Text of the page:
Single Malt: The traditional still for Single Malt whisky is a copper pot still. The only variation comes in factors such as the shape of the still or the length of the goose neck coming off the still. The maximum distillation proof is the legal high of 180 even though I doubt very many distillers go that high.


Bourbon: Maturation is a huge difference in these products. Bourbon has to be aged in new charred oak barrels with a maximum entry proof of 125 with only pure water added to adjust the proof. This leads to a lot of barrel flavor in a short time with Bourbon maturing in as little as two years, the time required to be a Straight Bourbon. The variations between distilleries comes in many forms that include char levels in the barrels, barrel entry proof, type of warehouse (iron clad or Masonry), number of floors in the warehouse, where the barrel is placed in the warehouse, whether the warehouse is heated in the winter, is the ware house palletized or are their barrel racks. Climate is important too as the hot summers and cold winters of Kentucky are very different from warehouses found in cooler climates such as upper New York State. Warehouses found in a city will age whiskey different than warehouses found on a hillside out in the country. There is a huge variation in the maturation process in the Bourbon Industry.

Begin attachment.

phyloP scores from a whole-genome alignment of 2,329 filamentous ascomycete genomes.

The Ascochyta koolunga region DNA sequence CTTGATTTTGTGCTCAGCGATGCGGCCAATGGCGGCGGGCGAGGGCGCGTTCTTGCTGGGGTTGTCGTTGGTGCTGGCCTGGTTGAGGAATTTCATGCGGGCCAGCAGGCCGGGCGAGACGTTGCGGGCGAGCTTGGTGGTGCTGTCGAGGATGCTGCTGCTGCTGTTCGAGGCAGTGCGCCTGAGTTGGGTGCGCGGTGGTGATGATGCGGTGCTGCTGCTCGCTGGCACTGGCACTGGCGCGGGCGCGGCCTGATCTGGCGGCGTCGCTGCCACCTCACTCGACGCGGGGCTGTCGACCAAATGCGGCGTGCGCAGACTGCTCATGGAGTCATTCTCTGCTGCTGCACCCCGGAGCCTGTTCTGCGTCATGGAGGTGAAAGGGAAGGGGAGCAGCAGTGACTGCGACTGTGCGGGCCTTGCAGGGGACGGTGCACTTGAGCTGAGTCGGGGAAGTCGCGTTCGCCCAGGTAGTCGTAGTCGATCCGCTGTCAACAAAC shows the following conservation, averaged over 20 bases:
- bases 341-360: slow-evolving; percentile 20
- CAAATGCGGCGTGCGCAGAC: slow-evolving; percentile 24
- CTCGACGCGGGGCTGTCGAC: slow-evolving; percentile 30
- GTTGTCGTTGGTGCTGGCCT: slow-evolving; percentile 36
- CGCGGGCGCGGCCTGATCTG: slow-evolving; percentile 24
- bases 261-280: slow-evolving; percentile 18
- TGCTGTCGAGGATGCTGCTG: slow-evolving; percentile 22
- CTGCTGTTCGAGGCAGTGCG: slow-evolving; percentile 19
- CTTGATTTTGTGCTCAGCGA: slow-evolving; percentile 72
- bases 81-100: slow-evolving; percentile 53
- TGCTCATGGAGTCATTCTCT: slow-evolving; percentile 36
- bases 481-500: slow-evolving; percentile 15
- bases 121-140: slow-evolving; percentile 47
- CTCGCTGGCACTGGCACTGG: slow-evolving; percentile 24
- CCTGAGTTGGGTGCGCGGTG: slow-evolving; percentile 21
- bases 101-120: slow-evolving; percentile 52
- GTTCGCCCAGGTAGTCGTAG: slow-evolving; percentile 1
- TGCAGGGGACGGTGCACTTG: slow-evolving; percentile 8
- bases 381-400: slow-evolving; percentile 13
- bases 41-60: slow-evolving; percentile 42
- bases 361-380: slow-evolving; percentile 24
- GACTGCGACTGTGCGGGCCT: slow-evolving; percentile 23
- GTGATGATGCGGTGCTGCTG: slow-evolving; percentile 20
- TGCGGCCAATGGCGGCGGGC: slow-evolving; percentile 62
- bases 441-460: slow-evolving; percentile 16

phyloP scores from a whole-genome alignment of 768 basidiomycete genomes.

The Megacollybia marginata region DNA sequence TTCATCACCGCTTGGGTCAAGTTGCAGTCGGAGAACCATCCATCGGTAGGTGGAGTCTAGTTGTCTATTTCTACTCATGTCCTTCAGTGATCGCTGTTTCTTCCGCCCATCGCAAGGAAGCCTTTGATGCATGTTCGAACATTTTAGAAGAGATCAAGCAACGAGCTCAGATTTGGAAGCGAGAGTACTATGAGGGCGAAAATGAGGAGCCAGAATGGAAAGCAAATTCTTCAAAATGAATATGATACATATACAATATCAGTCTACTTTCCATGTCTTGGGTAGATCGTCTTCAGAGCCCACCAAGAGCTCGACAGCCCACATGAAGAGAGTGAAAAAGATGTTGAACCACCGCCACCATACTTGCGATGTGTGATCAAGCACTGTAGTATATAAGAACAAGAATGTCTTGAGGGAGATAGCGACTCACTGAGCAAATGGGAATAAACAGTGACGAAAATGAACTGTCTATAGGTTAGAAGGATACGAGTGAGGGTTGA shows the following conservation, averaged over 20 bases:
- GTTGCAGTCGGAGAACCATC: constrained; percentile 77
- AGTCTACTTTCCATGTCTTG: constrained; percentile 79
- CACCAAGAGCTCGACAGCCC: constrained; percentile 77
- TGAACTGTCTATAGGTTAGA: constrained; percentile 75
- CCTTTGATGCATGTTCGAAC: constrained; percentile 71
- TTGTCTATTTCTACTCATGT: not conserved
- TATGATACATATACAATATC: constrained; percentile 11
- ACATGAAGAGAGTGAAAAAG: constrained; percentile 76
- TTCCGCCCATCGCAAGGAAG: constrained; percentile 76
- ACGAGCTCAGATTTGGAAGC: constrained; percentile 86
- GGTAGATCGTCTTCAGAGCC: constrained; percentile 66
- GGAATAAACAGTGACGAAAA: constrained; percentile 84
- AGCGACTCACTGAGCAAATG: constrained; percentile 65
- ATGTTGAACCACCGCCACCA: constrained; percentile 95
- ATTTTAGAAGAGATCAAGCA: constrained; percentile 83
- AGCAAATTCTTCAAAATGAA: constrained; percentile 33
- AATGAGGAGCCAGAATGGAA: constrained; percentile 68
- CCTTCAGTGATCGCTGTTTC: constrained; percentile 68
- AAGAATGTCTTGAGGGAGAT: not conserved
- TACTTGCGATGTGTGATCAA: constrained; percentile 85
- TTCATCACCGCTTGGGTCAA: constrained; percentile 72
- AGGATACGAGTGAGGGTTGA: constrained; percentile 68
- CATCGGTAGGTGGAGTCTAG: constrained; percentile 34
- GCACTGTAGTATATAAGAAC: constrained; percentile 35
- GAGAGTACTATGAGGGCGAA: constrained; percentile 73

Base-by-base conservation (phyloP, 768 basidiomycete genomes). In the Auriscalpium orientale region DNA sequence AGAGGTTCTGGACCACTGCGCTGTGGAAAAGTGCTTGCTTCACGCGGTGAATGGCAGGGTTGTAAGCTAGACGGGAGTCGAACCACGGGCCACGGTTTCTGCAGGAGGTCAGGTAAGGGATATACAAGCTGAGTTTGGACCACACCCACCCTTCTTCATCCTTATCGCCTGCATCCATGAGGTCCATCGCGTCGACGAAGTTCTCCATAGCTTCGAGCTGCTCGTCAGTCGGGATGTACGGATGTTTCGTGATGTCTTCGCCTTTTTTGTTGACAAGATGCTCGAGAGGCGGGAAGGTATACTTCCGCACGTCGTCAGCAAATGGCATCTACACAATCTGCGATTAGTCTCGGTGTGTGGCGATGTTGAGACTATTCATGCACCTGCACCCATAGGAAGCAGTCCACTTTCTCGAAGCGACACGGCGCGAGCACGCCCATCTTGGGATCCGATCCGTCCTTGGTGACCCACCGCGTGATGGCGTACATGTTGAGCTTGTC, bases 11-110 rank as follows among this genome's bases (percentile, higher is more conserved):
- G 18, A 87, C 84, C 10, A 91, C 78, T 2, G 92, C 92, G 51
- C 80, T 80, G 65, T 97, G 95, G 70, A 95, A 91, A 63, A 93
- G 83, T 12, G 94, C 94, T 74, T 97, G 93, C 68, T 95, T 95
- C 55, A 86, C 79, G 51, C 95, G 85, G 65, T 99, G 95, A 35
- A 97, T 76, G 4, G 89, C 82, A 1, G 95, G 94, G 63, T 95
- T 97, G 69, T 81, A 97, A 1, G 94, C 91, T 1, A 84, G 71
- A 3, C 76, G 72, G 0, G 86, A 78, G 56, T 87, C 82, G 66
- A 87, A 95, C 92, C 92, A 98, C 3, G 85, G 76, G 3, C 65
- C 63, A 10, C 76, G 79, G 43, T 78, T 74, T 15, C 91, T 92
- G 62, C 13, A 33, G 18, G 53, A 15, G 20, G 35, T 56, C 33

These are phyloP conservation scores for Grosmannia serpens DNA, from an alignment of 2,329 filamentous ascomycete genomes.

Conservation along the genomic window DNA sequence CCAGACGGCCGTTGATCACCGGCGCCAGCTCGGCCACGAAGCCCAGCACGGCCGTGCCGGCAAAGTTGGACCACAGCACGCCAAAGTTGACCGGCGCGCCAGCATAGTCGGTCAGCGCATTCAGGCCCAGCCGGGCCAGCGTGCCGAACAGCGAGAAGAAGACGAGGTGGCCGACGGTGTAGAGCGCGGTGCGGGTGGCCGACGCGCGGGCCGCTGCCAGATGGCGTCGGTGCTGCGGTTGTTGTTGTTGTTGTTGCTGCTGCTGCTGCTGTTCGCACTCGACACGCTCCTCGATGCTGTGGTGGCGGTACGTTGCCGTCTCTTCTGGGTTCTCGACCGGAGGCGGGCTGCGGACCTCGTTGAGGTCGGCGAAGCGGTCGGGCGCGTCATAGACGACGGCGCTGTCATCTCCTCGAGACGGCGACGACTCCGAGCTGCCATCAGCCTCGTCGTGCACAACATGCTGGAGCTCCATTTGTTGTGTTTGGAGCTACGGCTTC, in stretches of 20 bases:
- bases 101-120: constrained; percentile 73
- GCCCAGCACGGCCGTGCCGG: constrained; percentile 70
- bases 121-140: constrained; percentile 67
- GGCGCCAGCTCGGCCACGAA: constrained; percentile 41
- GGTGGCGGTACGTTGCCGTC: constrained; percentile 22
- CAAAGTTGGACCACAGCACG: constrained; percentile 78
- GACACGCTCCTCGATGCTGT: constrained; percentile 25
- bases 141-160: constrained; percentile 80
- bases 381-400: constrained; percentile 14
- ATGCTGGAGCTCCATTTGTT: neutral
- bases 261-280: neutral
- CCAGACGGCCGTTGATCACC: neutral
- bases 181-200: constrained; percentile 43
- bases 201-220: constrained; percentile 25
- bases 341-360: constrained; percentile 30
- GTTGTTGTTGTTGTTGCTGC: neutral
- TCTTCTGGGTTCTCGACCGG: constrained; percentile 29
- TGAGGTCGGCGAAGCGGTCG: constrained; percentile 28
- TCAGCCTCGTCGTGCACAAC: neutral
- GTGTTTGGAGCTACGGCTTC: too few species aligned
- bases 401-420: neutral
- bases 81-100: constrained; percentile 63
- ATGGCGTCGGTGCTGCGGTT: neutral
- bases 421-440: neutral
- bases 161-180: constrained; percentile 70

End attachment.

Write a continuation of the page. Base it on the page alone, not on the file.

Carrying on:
Single Malt: Single Malt can use a wide variety of barrels for maturing their whisky. Used cooperage is not only allowed but it is the most common cooperage found in Scottish warehouses. Indeed there are many used Bourbon Barrels being used to make Single Malt Scotch. Many Malts market the fact that they are using Sherry or Port or even Bourbon barrels to make their whiskey. They depend upon these used barrels to pass along flavor from their previous use to the whisky. There is no upper limit to barrel entry proof and indeed many that I have heard range in the mid 130s for entry proof. The weather in Scotland is much cooler and damper than in Kentucky causing the aging whisky to decrease in proof over the years. The warehouses usually don’t have the rack system found in the United States with only single story warehouses where the barrels are either stacked upon top of each other or palletized. The big variable for aging is location as there are many warehouses near the sea, allowing the whisky to get a hint of the salty brine from the sea in the maturing whisky.


Bourbon: Straight Bourbon has to be bottled at a minimum of 80 proof with nothing but pure water added to adjust the proof. The amount of filtration is the big variable in flavor other than bottle proof. It is possible to combine multiple bourbons to adjust the flavor such as Four Roses Yellow label which is a combination of all ten Bourbons made at the distillery, but this is not a common practice.

Single Malt: Single Malt has to be bottled at a minimum of 80 proof and to be the product of a single distillery. They can add caramel coloring to bottling and many do. There are a variety of levels in filtration as well.

There are a lot of differences in these two products. Both are fine whiskeys and deserve respect. I would say that neither are superior to the other as they are both very different. To me it is like eating steak or pork chop, it depends what you are in the mood for as to which is better on that day. I love Bourbon but I also like Single Malts. I never turn down a glass of Talisker in any of its variations. I advise people to enjoy a glass of both of these types of whiskey from time to time.